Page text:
A sermon on Genesis 6 to 9 by Richard Keith on Sunday 4 June 2023
Some time, a few thousand years ago, there was a near extinction event that caused a massive flood, killing people and destroying cities, and the memory of this flood is recorded in the myths of Babylon, India and Greece. Something happened that almost killed all life, and the Bible story of Noah helps us not only understand why it happened, but why it won’t happen again.
God had created all things good. When he had finished his work and looked at all he had made he saw that it was very good. But the first human beings rebelled against him. They were not content to live in paradise. They wanted even more. Tempted by the snake, they wanted to be equal with God. Not happy just to know good and to be good and to do good, they wanted the knowledge of both good and evil. They were sent from the garden into a world of chaos and decay. They would experience frustration in their work and pain in their relationships.
It wasn’t all bad. They enjoyed the fruit of their work and the blessing of children. They developed farming and metalworking. They founded cities and civilisations. But wherever they went, they carried inside them the taint of the possibility of evil. Adam and Eve’s son Cain murdered his brother Abel. Seven generations later, their many great grandson Lamech boasted, “I have killed a man for wounding me.” Until the time of Noah when the people in power believed they could do whatever they liked to get what they wanted. Creation was filled with their violence. The world was suffering from a plague of homo sapiens and God decided that what his world needed was a humanectomy.
The Lord saw how great man’s wickedness on the earth had become, and that every inclination of the thoughts of his heart was only evil all the time. The Lord was grieved that he had made man on the earth, and his heart was filled with pain. So the Lord said, “I will wipe mankind, whom I have created, from the face of the earth-men and animals, and creatures that move along the ground, and birds of the air-for I am grieved that I have made them.
God decided to send a flood. It is not just an act of justice to punish human beings for the crimes they had committed. Although, I admit, it is that. It is an act of justice, meted out by the creator on his creature because of their greed and violence and lies and corruption. They had made crooked what God had made straight and they had perverted what he had made pure. God did what he did because he believed that it was deserved.
But it was not just an act of justice. By sending a flood God was sending the world back to the second day of creation. By which time God had made light on the first day and separated it from the darkness so that there was night and day and separated the water above the sky from the water down on earth, but before he had caused the water to gather into one place on the third day and set its boundaries so that dry land could appear. The flood would undo all of that.
So the flood is secondly also an act of uncreation. The Bible says that the Lord was grieved that he had made human beings that his heart was filled with pain. These expressions of regret motivate God’s decision to undo what he almost regrets doing. And so he would send a flood to take the world back to the second day of creation.
But not to before the first day of creation. God is not having a tantrum like a toddler who hasn’t got his own way and so smashes his favourite toys. Instead, he is wiping the slate clean, back to the second day. So he can start again.
And so thirdly the flood is also a work of recreation. Like a farmer ploughing a field full of weeds before sowing the crop. Like the builder tearing down the derelict house before building a new one. Like an artist painting over a project that somehow went wrong in order to paint something new.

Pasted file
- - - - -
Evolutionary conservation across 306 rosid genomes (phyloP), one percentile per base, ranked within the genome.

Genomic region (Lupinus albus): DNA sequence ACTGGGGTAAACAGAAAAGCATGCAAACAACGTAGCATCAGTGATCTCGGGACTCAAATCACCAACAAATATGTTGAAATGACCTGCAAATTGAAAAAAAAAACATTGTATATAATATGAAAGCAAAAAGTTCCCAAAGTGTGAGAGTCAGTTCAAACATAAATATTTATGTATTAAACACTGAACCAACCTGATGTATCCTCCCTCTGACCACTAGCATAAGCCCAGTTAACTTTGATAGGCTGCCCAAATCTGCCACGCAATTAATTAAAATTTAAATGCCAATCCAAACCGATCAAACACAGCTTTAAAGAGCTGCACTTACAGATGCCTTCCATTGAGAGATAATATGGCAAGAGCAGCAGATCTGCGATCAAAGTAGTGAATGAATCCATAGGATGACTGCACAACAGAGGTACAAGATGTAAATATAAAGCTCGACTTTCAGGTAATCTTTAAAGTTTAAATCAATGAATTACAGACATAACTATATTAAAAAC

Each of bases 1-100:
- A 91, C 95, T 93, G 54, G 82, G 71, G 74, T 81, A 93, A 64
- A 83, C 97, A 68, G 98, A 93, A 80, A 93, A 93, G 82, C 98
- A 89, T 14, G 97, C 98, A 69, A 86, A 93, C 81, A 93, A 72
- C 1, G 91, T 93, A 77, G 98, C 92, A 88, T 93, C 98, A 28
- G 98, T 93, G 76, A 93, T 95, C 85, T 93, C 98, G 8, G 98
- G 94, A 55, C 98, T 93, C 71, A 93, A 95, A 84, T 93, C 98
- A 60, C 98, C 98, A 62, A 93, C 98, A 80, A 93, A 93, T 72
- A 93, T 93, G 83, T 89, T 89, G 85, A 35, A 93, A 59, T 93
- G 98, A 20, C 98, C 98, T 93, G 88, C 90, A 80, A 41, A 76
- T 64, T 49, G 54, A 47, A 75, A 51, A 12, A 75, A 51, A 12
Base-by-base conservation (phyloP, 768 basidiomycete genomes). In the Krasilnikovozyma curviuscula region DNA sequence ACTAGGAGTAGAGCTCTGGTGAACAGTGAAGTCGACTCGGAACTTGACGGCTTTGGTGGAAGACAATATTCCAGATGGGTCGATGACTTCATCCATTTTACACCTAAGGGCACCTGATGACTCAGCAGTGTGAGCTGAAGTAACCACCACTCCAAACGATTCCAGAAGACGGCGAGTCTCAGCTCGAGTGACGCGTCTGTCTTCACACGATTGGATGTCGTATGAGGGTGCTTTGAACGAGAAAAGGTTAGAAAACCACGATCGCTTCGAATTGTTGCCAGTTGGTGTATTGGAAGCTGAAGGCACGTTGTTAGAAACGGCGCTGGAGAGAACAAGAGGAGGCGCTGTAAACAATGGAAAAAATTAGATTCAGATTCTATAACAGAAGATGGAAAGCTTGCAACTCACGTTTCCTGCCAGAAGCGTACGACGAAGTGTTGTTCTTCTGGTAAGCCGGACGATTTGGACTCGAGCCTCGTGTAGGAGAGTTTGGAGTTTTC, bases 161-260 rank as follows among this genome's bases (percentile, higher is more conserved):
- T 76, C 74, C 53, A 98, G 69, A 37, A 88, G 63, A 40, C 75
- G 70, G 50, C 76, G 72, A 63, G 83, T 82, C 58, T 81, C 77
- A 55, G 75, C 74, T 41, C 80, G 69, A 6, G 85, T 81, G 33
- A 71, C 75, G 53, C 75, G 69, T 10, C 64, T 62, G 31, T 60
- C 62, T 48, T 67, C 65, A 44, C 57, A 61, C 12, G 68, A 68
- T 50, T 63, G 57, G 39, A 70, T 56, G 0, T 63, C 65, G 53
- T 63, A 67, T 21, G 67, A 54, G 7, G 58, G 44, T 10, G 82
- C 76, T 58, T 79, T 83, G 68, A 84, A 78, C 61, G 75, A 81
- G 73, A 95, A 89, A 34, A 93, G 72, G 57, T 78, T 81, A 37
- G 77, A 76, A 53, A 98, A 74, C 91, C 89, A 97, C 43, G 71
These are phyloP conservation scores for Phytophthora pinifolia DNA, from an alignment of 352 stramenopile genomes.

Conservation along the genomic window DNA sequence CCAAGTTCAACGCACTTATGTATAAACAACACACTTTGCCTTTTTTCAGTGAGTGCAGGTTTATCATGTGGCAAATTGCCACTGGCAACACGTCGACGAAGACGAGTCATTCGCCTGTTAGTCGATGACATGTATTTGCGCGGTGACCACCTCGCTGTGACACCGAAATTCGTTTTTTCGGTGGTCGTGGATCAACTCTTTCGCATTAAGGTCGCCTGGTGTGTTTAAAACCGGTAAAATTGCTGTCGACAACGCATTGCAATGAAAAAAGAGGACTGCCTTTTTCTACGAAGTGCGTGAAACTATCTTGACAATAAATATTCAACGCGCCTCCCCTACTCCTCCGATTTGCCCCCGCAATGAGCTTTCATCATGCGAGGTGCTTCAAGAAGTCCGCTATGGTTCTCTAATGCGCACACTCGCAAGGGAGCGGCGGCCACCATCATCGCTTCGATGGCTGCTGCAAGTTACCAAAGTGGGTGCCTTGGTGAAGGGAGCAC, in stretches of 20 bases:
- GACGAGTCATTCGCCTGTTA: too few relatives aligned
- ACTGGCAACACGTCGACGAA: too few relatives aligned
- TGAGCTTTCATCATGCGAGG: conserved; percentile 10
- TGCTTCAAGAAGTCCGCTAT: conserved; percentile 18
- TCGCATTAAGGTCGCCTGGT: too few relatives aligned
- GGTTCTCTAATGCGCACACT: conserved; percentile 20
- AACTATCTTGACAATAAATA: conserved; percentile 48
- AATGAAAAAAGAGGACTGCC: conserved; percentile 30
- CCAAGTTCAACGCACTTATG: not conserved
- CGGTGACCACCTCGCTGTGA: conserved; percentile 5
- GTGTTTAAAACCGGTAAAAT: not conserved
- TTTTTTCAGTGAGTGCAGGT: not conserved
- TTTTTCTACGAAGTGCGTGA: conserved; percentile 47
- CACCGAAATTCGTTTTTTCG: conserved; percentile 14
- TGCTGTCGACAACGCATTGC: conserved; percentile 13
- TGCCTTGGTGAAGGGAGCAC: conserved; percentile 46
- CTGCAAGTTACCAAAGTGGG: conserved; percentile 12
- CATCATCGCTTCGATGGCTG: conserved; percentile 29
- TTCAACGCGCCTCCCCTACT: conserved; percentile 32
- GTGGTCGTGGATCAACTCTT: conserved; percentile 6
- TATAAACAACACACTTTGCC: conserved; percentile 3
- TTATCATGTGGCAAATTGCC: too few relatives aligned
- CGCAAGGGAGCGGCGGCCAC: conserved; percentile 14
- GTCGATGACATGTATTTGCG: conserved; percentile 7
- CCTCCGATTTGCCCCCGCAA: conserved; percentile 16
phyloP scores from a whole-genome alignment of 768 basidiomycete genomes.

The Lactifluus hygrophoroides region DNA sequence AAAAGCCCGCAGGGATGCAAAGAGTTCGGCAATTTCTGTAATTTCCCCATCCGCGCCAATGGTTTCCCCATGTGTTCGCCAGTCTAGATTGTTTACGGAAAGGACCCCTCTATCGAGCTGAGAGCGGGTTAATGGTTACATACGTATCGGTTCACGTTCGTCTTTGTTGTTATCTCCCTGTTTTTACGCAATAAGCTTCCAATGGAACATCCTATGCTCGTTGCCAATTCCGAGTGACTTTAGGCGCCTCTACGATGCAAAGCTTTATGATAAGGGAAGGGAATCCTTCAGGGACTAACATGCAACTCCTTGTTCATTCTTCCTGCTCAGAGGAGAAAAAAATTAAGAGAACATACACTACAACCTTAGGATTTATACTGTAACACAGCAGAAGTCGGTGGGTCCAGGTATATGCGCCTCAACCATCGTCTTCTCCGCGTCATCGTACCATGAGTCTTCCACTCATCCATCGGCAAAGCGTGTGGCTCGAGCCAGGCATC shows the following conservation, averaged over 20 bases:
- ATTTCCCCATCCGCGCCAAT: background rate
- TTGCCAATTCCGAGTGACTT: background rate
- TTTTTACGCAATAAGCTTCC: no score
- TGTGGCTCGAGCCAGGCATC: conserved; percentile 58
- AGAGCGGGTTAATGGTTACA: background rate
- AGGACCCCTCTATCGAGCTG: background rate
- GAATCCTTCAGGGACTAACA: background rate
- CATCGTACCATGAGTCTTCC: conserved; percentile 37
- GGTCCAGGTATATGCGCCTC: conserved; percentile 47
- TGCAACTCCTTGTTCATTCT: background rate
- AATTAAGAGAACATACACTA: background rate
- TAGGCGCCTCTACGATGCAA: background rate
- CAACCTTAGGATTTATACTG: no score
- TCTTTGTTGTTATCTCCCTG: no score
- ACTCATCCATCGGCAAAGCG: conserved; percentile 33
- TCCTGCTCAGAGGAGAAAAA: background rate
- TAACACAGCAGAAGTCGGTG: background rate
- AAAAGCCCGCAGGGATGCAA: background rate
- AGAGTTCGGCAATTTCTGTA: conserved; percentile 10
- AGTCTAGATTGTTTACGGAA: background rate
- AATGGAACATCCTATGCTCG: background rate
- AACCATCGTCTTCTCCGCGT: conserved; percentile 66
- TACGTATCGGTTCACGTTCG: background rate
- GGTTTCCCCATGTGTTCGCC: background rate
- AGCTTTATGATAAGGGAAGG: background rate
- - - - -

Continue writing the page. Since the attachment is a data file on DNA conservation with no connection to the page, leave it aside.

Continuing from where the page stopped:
God did this because
Noah found favour in the eyes of the Lord. He was a righteous man, blameless among the people of his time, and he walked with God.
And so the plan was not just for God to bring a flood but for Noah to build a boat, a ship, big enough to house Noah, his wife, his three sons, and their wives and a mummy and a daddy of each species of animal. Seven pairs, in fact, of the clean animals fit to eat. And so the ship would float like a coconut on the surface of the flood until it found dry land and sprouted once more with life.
By Genesis chapter 8 the flood had peaked and then ebbed. It had rained for 40 days and nights and the waters had continued to rise for 150 days and then they had lowered until dry land appeared again like on the third day of creation. Almost a year after it had started to float on the flood waters the ship Noah had built came to land on the top of a hill. Noah sent out a raven and then a dove which had returned with an olive branch, showing that plants had started to grow again like they did on the third day. God’s work of recreation had begun.
Although they could see the land and the proof of life returning, they stayed in the ark until God said they could come out. And then Noah worshipped God. He built an altar and offered a sacrifice to God. These came from the clean animals. The cattle and sheep that Noah had taken more than just one pair. And with this sacrifice Noah showed that he knew his place before the holy God. God was his creator, the source of his life and of all his good things. Noah was just his creature. And he showed his thanks and praise to God.
This pleased God and so God said,
Never again will I curse the ground because of man, even though every inclination of his heart is evil from childhood. And never again will I destroy all living creatures, as I have done. As long as the earth endures, seedtime and harvest, cold and heat, summer and winter, day and night will never cease.
Never again. This was God’s promise. Never again will I curse the ground. Just in case we missed it the first time, he said it a second time. Never again will I destroy all living creatures, as I have done. God made this promise even though nothing has changed.
Even though every inclination of the human heart is evil from childhood.
In fact, dare I say, that God made this promise because nothing has changed. He had sent a flood that had ended lives, destroyed cities and towns, brought down kings and their empires. It had scoured the earth but it could not wash clean the human heart. And so God promised, Never again.